You can say that Millenium Actress is the light side of Perfect Blue’s sadness and horror. Here we see obsession and fandom in a much more positive light. Genya, her admirer, saves Chiyoko multiple times through out the film and doesn’t try to lock her in a box based on how he thinks she should be. There is some sense of white knighting there, but it’s mostly harmless. Man, how do I get out of topic on my last paragraph? I had to spread it out into two paragraphs. This is what happens when I talk about something I like. Just watch the film tomorrow if you can, alright? If not, there is going to be a release soon enough. I can keep going and going, so I think I am just going to stop now. Maybe this is my favorite Satoshi Kon work after all. Who knows? Not like there is a bad choice out there.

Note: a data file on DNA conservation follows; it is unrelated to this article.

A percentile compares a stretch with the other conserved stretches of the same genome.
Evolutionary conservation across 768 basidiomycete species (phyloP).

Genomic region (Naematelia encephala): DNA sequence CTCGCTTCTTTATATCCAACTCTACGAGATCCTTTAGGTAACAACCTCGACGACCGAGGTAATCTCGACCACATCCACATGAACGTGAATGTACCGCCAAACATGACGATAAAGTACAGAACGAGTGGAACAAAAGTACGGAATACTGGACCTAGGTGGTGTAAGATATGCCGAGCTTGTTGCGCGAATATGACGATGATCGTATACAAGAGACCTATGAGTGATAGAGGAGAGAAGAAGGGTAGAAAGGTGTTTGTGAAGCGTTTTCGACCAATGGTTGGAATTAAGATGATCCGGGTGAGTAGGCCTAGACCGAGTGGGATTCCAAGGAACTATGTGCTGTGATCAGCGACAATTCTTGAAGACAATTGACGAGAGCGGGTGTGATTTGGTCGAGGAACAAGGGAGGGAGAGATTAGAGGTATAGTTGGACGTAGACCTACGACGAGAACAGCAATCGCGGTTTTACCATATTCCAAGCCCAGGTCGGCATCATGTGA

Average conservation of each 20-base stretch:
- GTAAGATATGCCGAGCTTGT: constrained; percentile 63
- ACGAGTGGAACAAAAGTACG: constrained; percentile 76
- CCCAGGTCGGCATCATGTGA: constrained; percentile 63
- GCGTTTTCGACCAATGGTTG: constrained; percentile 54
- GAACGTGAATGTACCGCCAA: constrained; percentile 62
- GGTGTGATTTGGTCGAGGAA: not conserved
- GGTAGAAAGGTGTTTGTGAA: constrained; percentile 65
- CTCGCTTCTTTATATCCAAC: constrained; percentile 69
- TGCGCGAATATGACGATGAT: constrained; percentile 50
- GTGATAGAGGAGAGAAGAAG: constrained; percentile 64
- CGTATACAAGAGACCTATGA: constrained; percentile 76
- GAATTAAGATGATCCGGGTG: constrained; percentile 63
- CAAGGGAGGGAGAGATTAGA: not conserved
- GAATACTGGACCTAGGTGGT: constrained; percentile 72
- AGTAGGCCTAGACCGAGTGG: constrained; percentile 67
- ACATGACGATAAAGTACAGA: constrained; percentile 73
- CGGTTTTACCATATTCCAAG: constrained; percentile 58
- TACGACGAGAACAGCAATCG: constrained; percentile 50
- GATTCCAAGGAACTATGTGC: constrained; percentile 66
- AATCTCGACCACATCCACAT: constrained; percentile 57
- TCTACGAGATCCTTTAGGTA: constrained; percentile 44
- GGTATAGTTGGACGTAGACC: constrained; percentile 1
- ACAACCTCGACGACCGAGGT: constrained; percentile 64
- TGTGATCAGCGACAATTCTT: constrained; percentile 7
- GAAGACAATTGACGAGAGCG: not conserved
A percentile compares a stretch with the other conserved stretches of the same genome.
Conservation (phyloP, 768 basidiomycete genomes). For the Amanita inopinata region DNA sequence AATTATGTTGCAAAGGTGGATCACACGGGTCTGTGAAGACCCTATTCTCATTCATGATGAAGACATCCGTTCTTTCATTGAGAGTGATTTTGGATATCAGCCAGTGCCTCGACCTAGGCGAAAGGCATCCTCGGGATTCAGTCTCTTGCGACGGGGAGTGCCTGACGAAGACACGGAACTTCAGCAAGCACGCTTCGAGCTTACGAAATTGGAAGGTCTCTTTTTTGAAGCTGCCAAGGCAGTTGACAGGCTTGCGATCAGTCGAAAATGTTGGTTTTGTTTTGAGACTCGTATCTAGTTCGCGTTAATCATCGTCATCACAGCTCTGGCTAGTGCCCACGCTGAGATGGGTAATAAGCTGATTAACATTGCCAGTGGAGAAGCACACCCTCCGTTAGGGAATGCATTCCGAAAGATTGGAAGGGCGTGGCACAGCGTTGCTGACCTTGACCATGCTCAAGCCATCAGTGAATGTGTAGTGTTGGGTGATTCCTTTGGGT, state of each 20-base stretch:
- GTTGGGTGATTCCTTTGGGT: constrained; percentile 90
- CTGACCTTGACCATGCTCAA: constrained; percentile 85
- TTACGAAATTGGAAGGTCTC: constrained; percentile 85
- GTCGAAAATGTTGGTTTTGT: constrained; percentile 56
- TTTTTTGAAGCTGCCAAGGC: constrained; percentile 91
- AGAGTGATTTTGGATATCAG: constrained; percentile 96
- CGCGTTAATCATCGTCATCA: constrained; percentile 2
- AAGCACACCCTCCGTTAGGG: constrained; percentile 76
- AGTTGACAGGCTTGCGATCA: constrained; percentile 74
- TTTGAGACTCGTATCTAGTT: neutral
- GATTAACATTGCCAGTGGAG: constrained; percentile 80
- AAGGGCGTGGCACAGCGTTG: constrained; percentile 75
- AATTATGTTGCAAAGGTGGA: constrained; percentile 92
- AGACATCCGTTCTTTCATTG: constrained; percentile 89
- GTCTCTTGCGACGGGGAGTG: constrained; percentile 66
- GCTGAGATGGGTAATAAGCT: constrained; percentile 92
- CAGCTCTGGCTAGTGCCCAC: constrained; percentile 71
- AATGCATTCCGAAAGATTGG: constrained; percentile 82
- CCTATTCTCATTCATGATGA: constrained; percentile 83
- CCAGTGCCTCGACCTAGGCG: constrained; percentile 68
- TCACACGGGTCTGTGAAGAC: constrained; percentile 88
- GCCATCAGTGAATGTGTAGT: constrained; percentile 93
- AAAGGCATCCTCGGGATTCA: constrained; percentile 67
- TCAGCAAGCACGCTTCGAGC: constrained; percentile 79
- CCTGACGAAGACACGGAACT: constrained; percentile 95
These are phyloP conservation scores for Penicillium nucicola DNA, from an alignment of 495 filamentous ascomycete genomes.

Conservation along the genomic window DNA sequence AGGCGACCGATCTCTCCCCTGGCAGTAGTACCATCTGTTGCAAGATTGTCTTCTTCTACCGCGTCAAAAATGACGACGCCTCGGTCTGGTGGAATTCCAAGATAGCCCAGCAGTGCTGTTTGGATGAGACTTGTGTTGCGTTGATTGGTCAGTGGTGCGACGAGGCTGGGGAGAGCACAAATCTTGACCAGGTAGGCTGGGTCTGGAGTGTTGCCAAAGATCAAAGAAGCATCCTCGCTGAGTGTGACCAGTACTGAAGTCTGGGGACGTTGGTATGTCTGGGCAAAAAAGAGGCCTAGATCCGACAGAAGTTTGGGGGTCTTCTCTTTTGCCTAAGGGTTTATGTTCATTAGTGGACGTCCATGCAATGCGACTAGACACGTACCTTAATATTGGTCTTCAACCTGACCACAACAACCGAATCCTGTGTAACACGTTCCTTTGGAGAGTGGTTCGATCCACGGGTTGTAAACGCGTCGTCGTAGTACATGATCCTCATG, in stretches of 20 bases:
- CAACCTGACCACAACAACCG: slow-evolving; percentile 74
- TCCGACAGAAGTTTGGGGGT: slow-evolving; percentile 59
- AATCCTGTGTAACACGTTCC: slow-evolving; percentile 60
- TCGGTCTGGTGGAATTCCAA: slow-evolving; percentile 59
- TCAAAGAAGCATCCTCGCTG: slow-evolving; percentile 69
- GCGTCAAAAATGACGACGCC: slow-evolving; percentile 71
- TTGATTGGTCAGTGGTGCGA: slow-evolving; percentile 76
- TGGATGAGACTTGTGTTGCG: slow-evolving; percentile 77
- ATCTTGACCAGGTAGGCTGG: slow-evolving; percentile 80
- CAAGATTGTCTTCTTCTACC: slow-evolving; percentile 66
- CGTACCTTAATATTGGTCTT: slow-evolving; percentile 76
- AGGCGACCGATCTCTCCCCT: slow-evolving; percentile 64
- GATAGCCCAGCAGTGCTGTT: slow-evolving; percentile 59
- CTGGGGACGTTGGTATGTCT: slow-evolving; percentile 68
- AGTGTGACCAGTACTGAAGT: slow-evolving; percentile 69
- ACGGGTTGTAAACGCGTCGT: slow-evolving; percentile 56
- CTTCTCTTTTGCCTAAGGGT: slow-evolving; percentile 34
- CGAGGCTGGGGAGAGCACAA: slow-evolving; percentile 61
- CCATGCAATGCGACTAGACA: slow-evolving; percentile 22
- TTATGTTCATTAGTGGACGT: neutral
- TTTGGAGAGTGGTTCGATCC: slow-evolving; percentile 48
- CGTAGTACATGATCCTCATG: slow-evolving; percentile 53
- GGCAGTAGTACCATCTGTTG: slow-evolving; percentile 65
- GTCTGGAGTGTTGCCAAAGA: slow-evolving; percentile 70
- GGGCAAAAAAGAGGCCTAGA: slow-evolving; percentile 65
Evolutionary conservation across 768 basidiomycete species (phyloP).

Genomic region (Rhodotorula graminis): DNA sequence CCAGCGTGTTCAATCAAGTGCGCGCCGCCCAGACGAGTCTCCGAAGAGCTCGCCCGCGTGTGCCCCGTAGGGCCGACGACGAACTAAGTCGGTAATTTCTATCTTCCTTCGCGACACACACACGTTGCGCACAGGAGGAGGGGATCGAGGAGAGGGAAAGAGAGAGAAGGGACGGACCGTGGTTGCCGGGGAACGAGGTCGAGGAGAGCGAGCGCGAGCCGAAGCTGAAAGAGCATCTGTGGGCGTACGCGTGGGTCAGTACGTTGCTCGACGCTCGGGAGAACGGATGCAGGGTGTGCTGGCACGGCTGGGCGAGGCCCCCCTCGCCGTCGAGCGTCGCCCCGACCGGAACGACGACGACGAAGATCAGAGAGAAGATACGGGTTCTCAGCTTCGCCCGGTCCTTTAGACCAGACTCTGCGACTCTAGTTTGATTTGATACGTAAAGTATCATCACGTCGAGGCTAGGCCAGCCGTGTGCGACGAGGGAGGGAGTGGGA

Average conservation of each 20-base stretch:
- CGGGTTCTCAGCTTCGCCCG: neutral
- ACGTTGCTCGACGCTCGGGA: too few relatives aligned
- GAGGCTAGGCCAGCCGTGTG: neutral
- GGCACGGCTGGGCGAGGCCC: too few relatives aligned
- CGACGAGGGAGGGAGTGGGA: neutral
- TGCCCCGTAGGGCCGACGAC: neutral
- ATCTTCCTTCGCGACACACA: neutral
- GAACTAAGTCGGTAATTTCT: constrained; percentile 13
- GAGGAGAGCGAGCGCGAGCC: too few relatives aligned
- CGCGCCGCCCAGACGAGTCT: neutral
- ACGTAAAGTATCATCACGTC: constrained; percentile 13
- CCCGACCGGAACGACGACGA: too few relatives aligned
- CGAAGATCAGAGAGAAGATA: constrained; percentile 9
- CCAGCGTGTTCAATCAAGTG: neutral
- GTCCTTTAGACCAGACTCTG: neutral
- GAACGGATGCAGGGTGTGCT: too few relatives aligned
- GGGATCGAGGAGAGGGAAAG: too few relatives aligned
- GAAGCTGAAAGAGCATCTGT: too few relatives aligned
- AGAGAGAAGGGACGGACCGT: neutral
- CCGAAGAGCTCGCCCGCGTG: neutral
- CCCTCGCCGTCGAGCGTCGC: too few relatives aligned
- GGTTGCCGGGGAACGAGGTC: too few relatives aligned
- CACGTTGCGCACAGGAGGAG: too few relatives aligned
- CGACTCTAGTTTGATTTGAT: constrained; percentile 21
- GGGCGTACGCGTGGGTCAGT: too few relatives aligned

Ending question: If you have watched any of Satoshi Kon’s work, which one is your favorite?